NJ hospitals make big mistakes, but they respond well
Surgery is performed on the wrong part of the body. A foreign object is left inside a patient after surgery. The wrong egg or sperm is used during artificial insemination.
These and many other adverse scenarios are called "never events," but they do occur at all hospitals — with some carrying the potential of causing serious bodily injury or even death.
So how are New Jersey's hospitals at handling these major medical errors?
Better than hospitals in most other states, according to a new analysis from The Leapfrog Group, a national nonprofit devoted to improving the quality of American health care.
Of the 67 New Jersey hospitals that responded to Leapfrog's survey, 64 had a never-events policy in place that met the group's standard:
- Apologize to the patient and/or family
- Report the event to an outside agency
- Perform a root-cause analysis
- Waive costs directly related to the error
- Make a copy of the policy available upon request
"It's really one of the best-performing states on this particular measure," said Leapfrog's Missy Danforth. "New Jersey honestly is really a great example of a group of hospitals trying to make sure that when one of these horrible things happen, patients are treated and their families are treated in the best way possible."
Much of New Jersey's success can be attributed to the state's Patient Safety Act, which was signed into law in 2004 and made sure hospitals took specific steps when a patient's safety was compromised.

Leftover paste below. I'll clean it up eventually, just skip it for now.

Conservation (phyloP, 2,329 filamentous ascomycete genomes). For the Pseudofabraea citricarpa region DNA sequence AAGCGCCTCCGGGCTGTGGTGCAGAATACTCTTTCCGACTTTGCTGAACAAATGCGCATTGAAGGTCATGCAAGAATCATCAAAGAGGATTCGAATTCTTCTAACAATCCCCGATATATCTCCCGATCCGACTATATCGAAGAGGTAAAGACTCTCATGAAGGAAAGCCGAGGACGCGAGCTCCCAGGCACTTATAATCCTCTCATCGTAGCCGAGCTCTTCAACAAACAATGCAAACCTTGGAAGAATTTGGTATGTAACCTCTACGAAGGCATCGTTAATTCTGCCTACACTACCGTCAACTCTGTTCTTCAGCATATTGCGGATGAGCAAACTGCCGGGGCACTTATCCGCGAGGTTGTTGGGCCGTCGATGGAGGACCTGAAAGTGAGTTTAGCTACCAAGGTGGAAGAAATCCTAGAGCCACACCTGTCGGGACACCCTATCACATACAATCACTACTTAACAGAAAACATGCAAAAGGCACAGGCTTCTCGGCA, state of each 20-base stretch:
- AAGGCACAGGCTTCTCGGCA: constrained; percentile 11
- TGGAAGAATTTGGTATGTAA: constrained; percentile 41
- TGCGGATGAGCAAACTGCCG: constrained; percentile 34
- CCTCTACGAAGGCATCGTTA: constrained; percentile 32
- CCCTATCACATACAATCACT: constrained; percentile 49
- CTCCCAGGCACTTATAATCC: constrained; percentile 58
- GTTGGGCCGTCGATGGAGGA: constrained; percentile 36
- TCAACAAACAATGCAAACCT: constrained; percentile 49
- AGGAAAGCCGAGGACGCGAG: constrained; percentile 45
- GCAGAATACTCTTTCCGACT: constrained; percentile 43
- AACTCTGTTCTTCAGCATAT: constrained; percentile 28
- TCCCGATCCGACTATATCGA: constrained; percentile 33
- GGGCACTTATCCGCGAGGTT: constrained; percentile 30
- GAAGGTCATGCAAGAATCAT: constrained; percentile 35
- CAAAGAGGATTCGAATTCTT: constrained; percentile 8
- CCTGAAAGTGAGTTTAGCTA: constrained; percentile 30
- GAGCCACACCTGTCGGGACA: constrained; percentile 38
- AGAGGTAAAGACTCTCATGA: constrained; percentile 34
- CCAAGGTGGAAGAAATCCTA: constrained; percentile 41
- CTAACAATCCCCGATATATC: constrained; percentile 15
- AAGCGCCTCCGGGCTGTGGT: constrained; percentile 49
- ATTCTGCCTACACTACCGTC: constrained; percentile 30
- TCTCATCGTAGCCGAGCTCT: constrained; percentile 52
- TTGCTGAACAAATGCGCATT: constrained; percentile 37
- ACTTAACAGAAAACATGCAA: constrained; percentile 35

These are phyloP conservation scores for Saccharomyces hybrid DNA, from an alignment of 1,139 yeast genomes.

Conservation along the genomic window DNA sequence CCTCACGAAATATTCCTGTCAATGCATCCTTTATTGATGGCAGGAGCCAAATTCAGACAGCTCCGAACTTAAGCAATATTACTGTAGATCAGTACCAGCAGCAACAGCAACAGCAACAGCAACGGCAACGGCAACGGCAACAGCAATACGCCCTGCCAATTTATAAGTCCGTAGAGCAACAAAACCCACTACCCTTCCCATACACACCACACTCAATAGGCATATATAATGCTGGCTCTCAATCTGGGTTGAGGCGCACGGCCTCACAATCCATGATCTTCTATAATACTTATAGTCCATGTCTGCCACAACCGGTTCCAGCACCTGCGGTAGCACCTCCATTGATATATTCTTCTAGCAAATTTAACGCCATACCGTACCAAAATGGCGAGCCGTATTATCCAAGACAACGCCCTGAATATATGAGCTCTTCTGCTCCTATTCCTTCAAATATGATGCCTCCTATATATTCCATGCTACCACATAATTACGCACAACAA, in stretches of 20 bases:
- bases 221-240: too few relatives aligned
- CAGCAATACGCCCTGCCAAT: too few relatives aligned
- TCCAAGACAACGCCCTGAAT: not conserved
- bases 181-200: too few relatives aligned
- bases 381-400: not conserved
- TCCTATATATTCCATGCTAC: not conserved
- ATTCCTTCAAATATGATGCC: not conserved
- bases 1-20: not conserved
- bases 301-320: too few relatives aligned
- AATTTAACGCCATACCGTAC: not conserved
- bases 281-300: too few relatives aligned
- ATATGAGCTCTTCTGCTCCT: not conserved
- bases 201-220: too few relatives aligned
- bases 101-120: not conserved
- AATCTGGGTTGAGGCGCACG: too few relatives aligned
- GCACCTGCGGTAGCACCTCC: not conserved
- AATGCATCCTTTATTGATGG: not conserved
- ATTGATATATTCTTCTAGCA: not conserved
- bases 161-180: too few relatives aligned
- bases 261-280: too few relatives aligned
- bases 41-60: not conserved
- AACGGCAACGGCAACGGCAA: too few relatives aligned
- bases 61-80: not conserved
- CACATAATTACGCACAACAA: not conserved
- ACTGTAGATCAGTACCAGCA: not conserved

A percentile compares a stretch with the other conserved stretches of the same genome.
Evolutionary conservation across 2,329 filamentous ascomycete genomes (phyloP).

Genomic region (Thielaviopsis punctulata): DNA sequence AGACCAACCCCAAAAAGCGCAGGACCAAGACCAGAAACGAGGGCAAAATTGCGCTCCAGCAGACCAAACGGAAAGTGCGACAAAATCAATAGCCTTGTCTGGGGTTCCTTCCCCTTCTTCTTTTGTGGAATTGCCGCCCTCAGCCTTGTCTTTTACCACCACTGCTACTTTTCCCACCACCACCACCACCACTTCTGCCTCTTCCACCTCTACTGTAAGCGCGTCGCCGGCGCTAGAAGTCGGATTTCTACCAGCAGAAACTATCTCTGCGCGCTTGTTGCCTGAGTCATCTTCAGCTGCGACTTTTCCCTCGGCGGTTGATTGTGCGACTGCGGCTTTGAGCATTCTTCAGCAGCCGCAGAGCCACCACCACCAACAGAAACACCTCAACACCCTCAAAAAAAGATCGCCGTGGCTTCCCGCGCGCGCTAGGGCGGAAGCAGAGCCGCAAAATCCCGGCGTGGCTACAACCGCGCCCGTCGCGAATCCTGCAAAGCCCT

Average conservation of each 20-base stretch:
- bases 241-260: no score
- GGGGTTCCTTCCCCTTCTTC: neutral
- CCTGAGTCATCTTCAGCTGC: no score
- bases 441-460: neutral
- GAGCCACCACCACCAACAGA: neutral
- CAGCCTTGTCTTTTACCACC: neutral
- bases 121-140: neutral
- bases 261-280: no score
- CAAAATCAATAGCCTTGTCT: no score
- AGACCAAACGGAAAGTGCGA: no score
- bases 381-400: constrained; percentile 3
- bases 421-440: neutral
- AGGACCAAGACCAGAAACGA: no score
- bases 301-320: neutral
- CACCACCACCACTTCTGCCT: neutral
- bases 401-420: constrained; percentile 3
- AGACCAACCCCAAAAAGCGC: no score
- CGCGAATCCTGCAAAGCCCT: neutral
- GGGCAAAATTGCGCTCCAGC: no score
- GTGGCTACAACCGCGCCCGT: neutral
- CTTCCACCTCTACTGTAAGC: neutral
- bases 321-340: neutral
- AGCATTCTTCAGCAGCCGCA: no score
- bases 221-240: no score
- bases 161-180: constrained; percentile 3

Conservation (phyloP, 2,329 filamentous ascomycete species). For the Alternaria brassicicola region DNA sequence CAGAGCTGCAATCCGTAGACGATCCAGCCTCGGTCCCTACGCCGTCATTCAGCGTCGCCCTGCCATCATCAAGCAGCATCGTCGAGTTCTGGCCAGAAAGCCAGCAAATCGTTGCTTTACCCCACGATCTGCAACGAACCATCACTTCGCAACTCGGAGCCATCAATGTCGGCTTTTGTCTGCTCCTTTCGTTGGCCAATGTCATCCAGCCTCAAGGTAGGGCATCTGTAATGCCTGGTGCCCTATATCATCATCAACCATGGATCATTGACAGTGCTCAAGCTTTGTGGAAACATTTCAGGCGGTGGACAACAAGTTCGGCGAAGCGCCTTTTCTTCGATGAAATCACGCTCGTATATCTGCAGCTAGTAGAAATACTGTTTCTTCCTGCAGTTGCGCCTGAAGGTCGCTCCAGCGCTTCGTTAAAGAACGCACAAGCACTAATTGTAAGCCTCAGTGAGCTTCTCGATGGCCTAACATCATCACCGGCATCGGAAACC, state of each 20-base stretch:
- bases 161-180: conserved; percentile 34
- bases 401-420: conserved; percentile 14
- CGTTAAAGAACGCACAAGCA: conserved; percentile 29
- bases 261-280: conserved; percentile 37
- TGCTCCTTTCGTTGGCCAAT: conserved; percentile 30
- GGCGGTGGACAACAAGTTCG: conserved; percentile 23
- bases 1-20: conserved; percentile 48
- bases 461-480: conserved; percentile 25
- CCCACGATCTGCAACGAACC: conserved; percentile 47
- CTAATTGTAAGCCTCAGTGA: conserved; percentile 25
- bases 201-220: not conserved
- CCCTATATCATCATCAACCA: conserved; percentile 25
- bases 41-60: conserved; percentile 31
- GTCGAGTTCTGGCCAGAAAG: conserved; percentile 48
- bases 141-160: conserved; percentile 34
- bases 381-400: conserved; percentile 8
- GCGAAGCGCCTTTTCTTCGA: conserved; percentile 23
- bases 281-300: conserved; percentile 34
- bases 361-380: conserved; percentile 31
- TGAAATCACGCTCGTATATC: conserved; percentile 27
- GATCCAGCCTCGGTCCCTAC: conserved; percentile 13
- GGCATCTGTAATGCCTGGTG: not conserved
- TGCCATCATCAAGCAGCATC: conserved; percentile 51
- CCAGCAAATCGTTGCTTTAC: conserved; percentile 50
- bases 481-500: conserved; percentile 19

But some New Jersey hospitals go above and beyond what's mandated by the state. While state law does not require an apology to the affected patient and/or family, more than 95 percent of New Jersey's reporting hospitals have an apology requirement in place.
"Oftentimes this can do a lot to help the patient and the family heal from these events - not only knowing that they're protected from the added costs, but also knowing that there is an acknowledgement that a mistake has happened and that there is a general feeling of remorse," said Patricia Kelmar, senior policy advisor for the New Jersey Health Care Quality Institute.
The report did not look at hospitals' errors directly. The most recent state data on these adverse events come from 2012. Statewide that year, 38 cases involved a surgical item or device fragment left inside a patient.
Nearly 970 accidental punctures or lacerations were reported as well, along with 157 cases of postoperative sepsis and 170 cases of birth trauma, among other errors.
"As the name implies, these are events that should not happen," said Kerry McKean Kelly, spokesperson for the New Jersey Hospital Association, responding to the Leapfrog report. "But in the rare occurrence that they do, it is important to have the right process in place to report to the proper health authorities and to patients, and that's what New Jersey has done."
Just three states - Maine, Massachusetts and Washington - scored higher than New Jersey, with 100 percent of their facilities reporting an adequate never events policy in place.
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